Aurora Australis or the Southern Lights can mostly be seen from Tasmania. However, if you’re lucky, you may spot it from Victoria, ACT, NSW and even southern Queensland.
Here’s where you can find the Aurora Australis in Victoria.
The Southern Lights. While not as well-known or relentlessly pursued as their northern cousins, they still know how to put on a show.
And the best things is… Did you know it’s possible to see the Southern Lights from Victoria?
It’s not common – but it can happen.
Solar activity is set to peak over the next couple of years (I’m writing this mid-2023), so your chances of seeing the Aurora Australis in Victoria is fairly good.
Keep an eye on alerts from the Bureau of Meterology (BOM) and get yourself to one of these destinations, if the aurora is on the radar.
For more natural wonders, check out this quick guide to Victoria’s pink lakes.
Where to see the aurora australis in Victoria
When can you see the aurora australis in Victoria?
When the sun enters a period known as ‘solar maximus’, solar activity increases.
Energy pushes out from the sun in the form of solar flares, which interact with the northern and southern magnetic poles of our planet.
So basically, these high-energy particles collide with the Earth’s magnetic field and boom.
The result? A wash of colour dancing around the sky, known as aurora borealis or aurora australis, depending where in the world you are.
The aurora is best viewed at night, which is why wintertime is ideal – more hours of darkness mean more chances to see the show.
And while the Aurora Australis is commonly seen only in Tasmania, if it’s strong enough, you can catch it in Victoria.
Where can you see the aurora australis in Victoria?
So, what to do if conditions are good and it’s predicted the southern lights will be making an appearance in the night sky?
Rug up, grab your camera and a sturdy tripod and head out, on a celestial-inspired adventure.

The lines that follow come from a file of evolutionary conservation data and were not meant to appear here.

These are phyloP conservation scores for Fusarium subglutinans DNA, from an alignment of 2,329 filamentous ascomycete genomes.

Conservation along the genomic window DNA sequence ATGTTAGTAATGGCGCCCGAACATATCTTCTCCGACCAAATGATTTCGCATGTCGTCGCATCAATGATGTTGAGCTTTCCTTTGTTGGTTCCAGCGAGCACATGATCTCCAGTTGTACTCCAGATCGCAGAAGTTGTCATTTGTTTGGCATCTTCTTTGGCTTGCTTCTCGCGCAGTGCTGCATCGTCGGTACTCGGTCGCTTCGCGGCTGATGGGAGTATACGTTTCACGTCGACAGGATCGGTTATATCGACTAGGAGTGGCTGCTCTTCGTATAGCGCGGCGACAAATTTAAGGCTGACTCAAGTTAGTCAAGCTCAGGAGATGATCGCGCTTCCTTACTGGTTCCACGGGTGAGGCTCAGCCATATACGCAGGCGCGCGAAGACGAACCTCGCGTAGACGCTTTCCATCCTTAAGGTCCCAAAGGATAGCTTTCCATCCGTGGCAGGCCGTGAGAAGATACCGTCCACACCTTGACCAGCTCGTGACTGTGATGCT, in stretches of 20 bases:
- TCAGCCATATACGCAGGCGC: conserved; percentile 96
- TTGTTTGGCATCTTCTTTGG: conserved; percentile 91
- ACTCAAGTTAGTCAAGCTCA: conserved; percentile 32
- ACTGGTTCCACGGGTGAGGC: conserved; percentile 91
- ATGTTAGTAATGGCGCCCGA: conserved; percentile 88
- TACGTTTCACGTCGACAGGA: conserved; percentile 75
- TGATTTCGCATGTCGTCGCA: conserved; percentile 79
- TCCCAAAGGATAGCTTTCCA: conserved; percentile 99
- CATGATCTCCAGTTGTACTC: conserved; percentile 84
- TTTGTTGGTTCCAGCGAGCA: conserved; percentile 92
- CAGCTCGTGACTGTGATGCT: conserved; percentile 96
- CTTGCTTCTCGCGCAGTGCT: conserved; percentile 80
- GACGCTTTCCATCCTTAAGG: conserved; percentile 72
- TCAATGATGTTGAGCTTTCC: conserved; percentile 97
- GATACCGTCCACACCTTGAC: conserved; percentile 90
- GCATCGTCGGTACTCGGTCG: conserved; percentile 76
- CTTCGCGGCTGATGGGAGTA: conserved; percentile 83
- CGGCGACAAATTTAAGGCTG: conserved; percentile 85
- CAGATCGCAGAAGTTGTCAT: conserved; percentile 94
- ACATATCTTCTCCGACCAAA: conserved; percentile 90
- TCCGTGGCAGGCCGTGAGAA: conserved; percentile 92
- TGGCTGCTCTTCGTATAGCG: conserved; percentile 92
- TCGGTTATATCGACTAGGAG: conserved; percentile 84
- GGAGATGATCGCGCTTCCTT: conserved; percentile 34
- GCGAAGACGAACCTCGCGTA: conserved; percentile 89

Here are some places where you may be able to spot the Aurora Australis in Victoria.
Werribee South Beach & Point Cook
These areas are far enough west from Melbourne to give you some chance of catching the aurora.
If conditions aren’t great at Werribee South Beach, drive a little further to Campbell’s Cove. You may be able to spot the aurora from there.
Queenscliff & Point Lonsdale
The Bellarine has a few vantage points for seeing the southern lights in Victoria.
Queenscliff and Point Lonsdale both face south, and so will be your best bet.
Anglesea, Aireys Inlet & along the Great Ocean Road
Fancy a road trip? Head south to Anglesea, Aireys Inlet or even further along the Great Ocean Road, to try and spot the lights.
If you’re gonna make a whole trip out of it, explore more things to do on the Great Ocean Road.
Cape Schanck & Flinders
On the other side of the bay, Cape Schanck and the small town of Flinders are both reportedly good spots for aurora-spotting.
They’re not too far from Melbourne, so if you live east of the city you can head there to try and view the lights and back easily, in a night.
The southern side of Phillip Island is a possible vantage point for seeing the Aurora Australis in Victoria.
Around Smiths Beach or Berry’s Beach could be possible winners.
Or head to completely off-the-grid French Island, where light pollution will absolutely not be an issue!
There are limited places to stay in this offbeat destination, so plan ahead accordingly.
Find out more about visiting French Island.
The town of Inverloch in Gippsland is a great vantage point for seeing the Aurora Australis in Victoria.
Face south and cross your fingers.
Wilsons Promontory National Park
The most southern point of the state, if you’re going going to see the Aurora Australis in Victoria or from anywhere on mainland Australia, it’ll probably be here.
An absence of light pollution will work in your favour.
Tidal River is where you might want to base yourself, as it’s the location of the biggest campsite.
While not on the southern coast of Victoria, Heathcote is close to the location of the Astronomical Society of Victoria’s dark sky site.
The lack of light pollution means that if the aurora is strong enough, it will be viewable from around this region.
Can you spot the southern lights in Melbourne?
The stars literally have to align to make the Aurora Australis visible in Melbourne. No moon, clear skies and low light pollution all come into play.
However, it is possible! If the flare is strong enough, you may be able to spot the aurora from Rickett’s Point in Beaumaris or Williamstown Beach.
And best to note – you may not actually see the aurora as you’d expect to (that is, as a brilliant display of light in the sky).
The feature image at the top of this post was taken at the tail end of a flare, so it presented to the naked eye as a white band, low in the sky.
After taking a photo with my DSLR and tweaking the settings in Photoshop, I was able to bring out the colour that my eyes just couldn’t see.
On the flipside (of the world), here’s what it’s like to see the aurora borealis (the Northern Lights) during a solar storm in Iceland (spoiler: epic).